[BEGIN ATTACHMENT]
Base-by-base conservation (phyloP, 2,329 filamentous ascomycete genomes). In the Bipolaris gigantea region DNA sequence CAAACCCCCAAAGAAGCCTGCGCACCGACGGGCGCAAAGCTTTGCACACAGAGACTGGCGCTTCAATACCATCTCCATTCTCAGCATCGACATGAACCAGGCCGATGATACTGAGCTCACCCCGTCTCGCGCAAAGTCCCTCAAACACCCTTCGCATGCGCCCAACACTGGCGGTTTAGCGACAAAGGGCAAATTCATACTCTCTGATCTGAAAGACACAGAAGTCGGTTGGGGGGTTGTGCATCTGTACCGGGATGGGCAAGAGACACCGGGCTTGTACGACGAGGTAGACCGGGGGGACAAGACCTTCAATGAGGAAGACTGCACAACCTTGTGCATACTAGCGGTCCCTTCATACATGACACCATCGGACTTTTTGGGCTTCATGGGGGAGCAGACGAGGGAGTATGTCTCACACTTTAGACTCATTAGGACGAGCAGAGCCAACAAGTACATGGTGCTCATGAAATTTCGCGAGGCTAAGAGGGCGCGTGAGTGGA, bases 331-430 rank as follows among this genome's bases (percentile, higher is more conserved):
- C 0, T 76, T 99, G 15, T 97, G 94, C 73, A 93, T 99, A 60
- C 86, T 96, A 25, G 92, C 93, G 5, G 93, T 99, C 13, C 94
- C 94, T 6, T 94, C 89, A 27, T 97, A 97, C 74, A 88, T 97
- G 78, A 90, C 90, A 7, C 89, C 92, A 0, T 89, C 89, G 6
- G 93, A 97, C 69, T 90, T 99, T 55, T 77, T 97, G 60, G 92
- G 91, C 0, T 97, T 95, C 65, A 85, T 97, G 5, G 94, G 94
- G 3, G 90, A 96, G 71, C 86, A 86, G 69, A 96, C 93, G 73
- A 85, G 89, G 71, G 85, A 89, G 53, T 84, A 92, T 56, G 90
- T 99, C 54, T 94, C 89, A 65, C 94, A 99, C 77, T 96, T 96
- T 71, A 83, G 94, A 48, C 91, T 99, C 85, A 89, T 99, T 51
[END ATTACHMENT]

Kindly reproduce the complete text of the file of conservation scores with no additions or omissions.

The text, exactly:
Base-by-base conservation (phyloP, 2,329 filamentous ascomycete genomes). In the Bipolaris gigantea region DNA sequence CAAACCCCCAAAGAAGCCTGCGCACCGACGGGCGCAAAGCTTTGCACACAGAGACTGGCGCTTCAATACCATCTCCATTCTCAGCATCGACATGAACCAGGCCGATGATACTGAGCTCACCCCGTCTCGCGCAAAGTCCCTCAAACACCCTTCGCATGCGCCCAACACTGGCGGTTTAGCGACAAAGGGCAAATTCATACTCTCTGATCTGAAAGACACAGAAGTCGGTTGGGGGGTTGTGCATCTGTACCGGGATGGGCAAGAGACACCGGGCTTGTACGACGAGGTAGACCGGGGGGACAAGACCTTCAATGAGGAAGACTGCACAACCTTGTGCATACTAGCGGTCCCTTCATACATGACACCATCGGACTTTTTGGGCTTCATGGGGGAGCAGACGAGGGAGTATGTCTCACACTTTAGACTCATTAGGACGAGCAGAGCCAACAAGTACATGGTGCTCATGAAATTTCGCGAGGCTAAGAGGGCGCGTGAGTGGA, bases 331-430 rank as follows among this genome's bases (percentile, higher is more conserved):
- C 0, T 76, T 99, G 15, T 97, G 94, C 73, A 93, T 99, A 60
- C 86, T 96, A 25, G 92, C 93, G 5, G 93, T 99, C 13, C 94
- C 94, T 6, T 94, C 89, A 27, T 97, A 97, C 74, A 88, T 97
- G 78, A 90, C 90, A 7, C 89, C 92, A 0, T 89, C 89, G 6
- G 93, A 97, C 69, T 90, T 99, T 55, T 77, T 97, G 60, G 92
- G 91, C 0, T 97, T 95, C 65, A 85, T 97, G 5, G 94, G 94
- G 3, G 90, A 96, G 71, C 86, A 86, G 69, A 96, C 93, G 73
- A 85, G 89, G 71, G 85, A 89, G 53, T 84, A 92, T 56, G 90
- T 99, C 54, T 94, C 89, A 65, C 94, A 99, C 77, T 96, T 96
- T 71, A 83, G 94, A 48, C 91, T 99, C 85, A 89, T 99, T 51